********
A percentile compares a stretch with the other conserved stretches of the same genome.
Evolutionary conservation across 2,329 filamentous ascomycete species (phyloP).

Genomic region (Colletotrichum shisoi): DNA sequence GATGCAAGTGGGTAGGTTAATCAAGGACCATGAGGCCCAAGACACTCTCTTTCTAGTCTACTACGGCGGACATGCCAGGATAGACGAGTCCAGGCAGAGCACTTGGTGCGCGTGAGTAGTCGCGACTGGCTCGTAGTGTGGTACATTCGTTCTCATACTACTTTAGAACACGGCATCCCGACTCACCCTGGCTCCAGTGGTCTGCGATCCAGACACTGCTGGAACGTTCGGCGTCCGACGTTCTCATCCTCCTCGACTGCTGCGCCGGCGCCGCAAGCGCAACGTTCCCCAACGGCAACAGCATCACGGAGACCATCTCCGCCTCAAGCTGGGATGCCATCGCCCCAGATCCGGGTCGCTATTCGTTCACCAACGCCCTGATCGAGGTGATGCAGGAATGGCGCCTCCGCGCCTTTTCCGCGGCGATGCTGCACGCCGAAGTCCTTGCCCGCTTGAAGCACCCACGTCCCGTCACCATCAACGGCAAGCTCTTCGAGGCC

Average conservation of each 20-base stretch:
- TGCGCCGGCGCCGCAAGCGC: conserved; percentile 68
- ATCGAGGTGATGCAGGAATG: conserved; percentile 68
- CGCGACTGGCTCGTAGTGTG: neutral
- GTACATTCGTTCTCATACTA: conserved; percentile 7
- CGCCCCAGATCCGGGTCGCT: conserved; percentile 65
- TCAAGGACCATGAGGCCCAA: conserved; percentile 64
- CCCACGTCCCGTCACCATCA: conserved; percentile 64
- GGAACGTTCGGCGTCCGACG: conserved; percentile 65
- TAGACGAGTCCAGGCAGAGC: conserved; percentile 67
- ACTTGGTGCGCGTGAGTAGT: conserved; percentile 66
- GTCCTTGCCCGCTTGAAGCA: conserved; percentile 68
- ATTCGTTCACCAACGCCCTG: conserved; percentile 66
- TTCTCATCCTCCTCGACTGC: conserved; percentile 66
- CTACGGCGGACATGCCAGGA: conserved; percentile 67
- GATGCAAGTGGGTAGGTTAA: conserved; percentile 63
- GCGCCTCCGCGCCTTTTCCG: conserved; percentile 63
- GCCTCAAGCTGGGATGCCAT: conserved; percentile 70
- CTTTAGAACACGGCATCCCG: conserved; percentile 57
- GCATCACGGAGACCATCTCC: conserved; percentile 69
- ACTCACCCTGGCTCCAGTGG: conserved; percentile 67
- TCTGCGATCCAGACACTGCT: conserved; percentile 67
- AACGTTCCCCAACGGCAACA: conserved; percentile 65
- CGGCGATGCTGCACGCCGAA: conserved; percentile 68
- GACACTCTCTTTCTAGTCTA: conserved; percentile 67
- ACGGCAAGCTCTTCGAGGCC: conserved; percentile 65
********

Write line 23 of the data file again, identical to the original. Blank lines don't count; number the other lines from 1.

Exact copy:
- GCATCACGGAGACCATCTCC: conserved; percentile 69